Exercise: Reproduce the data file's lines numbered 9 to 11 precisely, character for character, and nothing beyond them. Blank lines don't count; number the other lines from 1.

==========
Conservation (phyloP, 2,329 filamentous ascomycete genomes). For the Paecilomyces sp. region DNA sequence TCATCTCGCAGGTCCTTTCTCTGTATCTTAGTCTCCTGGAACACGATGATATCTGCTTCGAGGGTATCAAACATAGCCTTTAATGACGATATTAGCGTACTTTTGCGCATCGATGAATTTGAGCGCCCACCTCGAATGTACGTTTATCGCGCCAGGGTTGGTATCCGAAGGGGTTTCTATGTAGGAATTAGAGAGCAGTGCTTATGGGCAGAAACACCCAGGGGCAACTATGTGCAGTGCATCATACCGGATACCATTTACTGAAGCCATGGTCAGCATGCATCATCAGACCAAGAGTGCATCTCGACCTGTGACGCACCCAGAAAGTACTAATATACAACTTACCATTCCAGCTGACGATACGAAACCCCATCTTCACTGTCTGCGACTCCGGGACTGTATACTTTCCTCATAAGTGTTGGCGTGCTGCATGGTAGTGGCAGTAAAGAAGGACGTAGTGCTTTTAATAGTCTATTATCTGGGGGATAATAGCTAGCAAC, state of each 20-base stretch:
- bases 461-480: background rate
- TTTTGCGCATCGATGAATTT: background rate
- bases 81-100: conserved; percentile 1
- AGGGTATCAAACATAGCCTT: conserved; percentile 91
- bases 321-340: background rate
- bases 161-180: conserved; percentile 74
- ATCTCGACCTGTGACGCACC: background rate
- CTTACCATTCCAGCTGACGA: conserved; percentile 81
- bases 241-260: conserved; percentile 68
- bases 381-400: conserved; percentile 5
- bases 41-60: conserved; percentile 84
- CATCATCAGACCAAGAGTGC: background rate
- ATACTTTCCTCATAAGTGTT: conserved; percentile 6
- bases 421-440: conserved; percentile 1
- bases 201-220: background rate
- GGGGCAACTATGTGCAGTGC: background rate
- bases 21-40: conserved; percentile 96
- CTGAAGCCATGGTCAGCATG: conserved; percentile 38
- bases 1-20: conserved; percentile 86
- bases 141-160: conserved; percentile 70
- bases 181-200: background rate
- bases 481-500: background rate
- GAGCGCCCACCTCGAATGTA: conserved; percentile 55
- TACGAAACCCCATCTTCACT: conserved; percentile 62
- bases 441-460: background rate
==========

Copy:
- CTTACCATTCCAGCTGACGA: conserved; percentile 81
- bases 241-260: conserved; percentile 68
- bases 381-400: conserved; percentile 5